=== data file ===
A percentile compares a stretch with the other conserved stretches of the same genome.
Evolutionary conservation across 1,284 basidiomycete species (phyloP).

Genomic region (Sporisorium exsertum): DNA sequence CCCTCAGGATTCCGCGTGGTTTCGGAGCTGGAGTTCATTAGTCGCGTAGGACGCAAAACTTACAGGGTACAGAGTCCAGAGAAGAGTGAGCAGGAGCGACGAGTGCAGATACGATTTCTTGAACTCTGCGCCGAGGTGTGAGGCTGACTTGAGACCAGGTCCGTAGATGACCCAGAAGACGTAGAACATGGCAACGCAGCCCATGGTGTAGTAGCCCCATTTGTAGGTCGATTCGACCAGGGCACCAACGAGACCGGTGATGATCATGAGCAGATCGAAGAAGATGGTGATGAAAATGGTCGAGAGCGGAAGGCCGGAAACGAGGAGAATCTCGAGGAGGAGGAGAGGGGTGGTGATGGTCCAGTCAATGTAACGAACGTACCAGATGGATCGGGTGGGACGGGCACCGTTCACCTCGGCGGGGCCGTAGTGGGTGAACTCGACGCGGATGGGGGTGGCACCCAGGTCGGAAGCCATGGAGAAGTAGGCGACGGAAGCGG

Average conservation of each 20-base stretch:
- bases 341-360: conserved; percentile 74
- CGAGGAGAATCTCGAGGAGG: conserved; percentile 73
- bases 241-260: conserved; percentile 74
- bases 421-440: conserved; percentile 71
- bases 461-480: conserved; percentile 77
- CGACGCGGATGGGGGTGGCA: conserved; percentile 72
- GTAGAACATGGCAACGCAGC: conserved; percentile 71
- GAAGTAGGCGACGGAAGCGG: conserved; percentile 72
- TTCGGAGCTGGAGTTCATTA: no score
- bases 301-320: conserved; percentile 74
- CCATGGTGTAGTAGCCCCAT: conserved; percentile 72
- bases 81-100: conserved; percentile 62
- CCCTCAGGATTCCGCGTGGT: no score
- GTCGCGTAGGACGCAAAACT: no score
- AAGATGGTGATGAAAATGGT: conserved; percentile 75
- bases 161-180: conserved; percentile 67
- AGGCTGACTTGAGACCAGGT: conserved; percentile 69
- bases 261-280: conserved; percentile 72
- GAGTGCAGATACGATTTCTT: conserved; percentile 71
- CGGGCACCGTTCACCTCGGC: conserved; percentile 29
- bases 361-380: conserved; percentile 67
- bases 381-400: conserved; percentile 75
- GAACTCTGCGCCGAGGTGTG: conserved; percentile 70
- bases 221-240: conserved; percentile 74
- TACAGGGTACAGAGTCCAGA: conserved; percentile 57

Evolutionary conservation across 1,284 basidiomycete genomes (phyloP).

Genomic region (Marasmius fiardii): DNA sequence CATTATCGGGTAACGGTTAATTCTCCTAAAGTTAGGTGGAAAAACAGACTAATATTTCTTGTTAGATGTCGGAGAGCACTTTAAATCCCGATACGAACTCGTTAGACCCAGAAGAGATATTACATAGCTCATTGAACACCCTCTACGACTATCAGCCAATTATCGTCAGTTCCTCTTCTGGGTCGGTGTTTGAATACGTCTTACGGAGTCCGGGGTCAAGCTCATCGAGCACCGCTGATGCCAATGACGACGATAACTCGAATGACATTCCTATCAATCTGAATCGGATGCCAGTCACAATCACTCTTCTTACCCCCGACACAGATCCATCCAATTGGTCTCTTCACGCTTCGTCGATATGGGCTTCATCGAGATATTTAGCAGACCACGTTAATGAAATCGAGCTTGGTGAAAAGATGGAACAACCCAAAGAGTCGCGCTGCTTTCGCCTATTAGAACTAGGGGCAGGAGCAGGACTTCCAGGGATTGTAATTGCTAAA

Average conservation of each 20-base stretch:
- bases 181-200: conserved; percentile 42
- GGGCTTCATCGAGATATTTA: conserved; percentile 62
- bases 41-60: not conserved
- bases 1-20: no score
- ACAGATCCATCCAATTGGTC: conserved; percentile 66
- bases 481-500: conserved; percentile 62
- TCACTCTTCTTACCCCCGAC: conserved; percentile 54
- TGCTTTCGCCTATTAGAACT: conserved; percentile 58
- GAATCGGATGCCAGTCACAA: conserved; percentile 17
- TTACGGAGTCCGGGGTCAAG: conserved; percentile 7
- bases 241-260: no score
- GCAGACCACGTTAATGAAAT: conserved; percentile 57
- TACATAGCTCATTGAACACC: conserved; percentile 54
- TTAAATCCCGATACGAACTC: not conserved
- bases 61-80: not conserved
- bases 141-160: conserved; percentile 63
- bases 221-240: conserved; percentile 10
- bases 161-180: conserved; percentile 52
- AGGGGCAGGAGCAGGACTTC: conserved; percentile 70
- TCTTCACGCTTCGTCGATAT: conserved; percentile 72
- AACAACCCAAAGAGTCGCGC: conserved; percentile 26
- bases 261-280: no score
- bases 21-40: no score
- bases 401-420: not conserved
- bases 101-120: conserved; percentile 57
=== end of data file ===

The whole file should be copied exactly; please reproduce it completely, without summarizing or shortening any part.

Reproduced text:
A percentile compares a stretch with the other conserved stretches of the same genome.
Evolutionary conservation across 1,284 basidiomycete species (phyloP).

Genomic region (Sporisorium exsertum): DNA sequence CCCTCAGGATTCCGCGTGGTTTCGGAGCTGGAGTTCATTAGTCGCGTAGGACGCAAAACTTACAGGGTACAGAGTCCAGAGAAGAGTGAGCAGGAGCGACGAGTGCAGATACGATTTCTTGAACTCTGCGCCGAGGTGTGAGGCTGACTTGAGACCAGGTCCGTAGATGACCCAGAAGACGTAGAACATGGCAACGCAGCCCATGGTGTAGTAGCCCCATTTGTAGGTCGATTCGACCAGGGCACCAACGAGACCGGTGATGATCATGAGCAGATCGAAGAAGATGGTGATGAAAATGGTCGAGAGCGGAAGGCCGGAAACGAGGAGAATCTCGAGGAGGAGGAGAGGGGTGGTGATGGTCCAGTCAATGTAACGAACGTACCAGATGGATCGGGTGGGACGGGCACCGTTCACCTCGGCGGGGCCGTAGTGGGTGAACTCGACGCGGATGGGGGTGGCACCCAGGTCGGAAGCCATGGAGAAGTAGGCGACGGAAGCGG

Average conservation of each 20-base stretch:
- bases 341-360: conserved; percentile 74
- CGAGGAGAATCTCGAGGAGG: conserved; percentile 73
- bases 241-260: conserved; percentile 74
- bases 421-440: conserved; percentile 71
- bases 461-480: conserved; percentile 77
- CGACGCGGATGGGGGTGGCA: conserved; percentile 72
- GTAGAACATGGCAACGCAGC: conserved; percentile 71
- GAAGTAGGCGACGGAAGCGG: conserved; percentile 72
- TTCGGAGCTGGAGTTCATTA: no score
- bases 301-320: conserved; percentile 74
- CCATGGTGTAGTAGCCCCAT: conserved; percentile 72
- bases 81-100: conserved; percentile 62
- CCCTCAGGATTCCGCGTGGT: no score
- GTCGCGTAGGACGCAAAACT: no score
- AAGATGGTGATGAAAATGGT: conserved; percentile 75
- bases 161-180: conserved; percentile 67
- AGGCTGACTTGAGACCAGGT: conserved; percentile 69
- bases 261-280: conserved; percentile 72
- GAGTGCAGATACGATTTCTT: conserved; percentile 71
- CGGGCACCGTTCACCTCGGC: conserved; percentile 29
- bases 361-380: conserved; percentile 67
- bases 381-400: conserved; percentile 75
- GAACTCTGCGCCGAGGTGTG: conserved; percentile 70
- bases 221-240: conserved; percentile 74
- TACAGGGTACAGAGTCCAGA: conserved; percentile 57

Evolutionary conservation across 1,284 basidiomycete genomes (phyloP).

Genomic region (Marasmius fiardii): DNA sequence CATTATCGGGTAACGGTTAATTCTCCTAAAGTTAGGTGGAAAAACAGACTAATATTTCTTGTTAGATGTCGGAGAGCACTTTAAATCCCGATACGAACTCGTTAGACCCAGAAGAGATATTACATAGCTCATTGAACACCCTCTACGACTATCAGCCAATTATCGTCAGTTCCTCTTCTGGGTCGGTGTTTGAATACGTCTTACGGAGTCCGGGGTCAAGCTCATCGAGCACCGCTGATGCCAATGACGACGATAACTCGAATGACATTCCTATCAATCTGAATCGGATGCCAGTCACAATCACTCTTCTTACCCCCGACACAGATCCATCCAATTGGTCTCTTCACGCTTCGTCGATATGGGCTTCATCGAGATATTTAGCAGACCACGTTAATGAAATCGAGCTTGGTGAAAAGATGGAACAACCCAAAGAGTCGCGCTGCTTTCGCCTATTAGAACTAGGGGCAGGAGCAGGACTTCCAGGGATTGTAATTGCTAAA

Average conservation of each 20-base stretch:
- bases 181-200: conserved; percentile 42
- GGGCTTCATCGAGATATTTA: conserved; percentile 62
- bases 41-60: not conserved
- bases 1-20: no score
- ACAGATCCATCCAATTGGTC: conserved; percentile 66
- bases 481-500: conserved; percentile 62
- TCACTCTTCTTACCCCCGAC: conserved; percentile 54
- TGCTTTCGCCTATTAGAACT: conserved; percentile 58
- GAATCGGATGCCAGTCACAA: conserved; percentile 17
- TTACGGAGTCCGGGGTCAAG: conserved; percentile 7
- bases 241-260: no score
- GCAGACCACGTTAATGAAAT: conserved; percentile 57
- TACATAGCTCATTGAACACC: conserved; percentile 54
- TTAAATCCCGATACGAACTC: not conserved
- bases 61-80: not conserved
- bases 141-160: conserved; percentile 63
- bases 221-240: conserved; percentile 10
- bases 161-180: conserved; percentile 52
- AGGGGCAGGAGCAGGACTTC: conserved; percentile 70
- TCTTCACGCTTCGTCGATAT: conserved; percentile 72
- AACAACCCAAAGAGTCGCGC: conserved; percentile 26
- bases 261-280: no score
- bases 21-40: no score
- bases 401-420: not conserved
- bases 101-120: conserved; percentile 57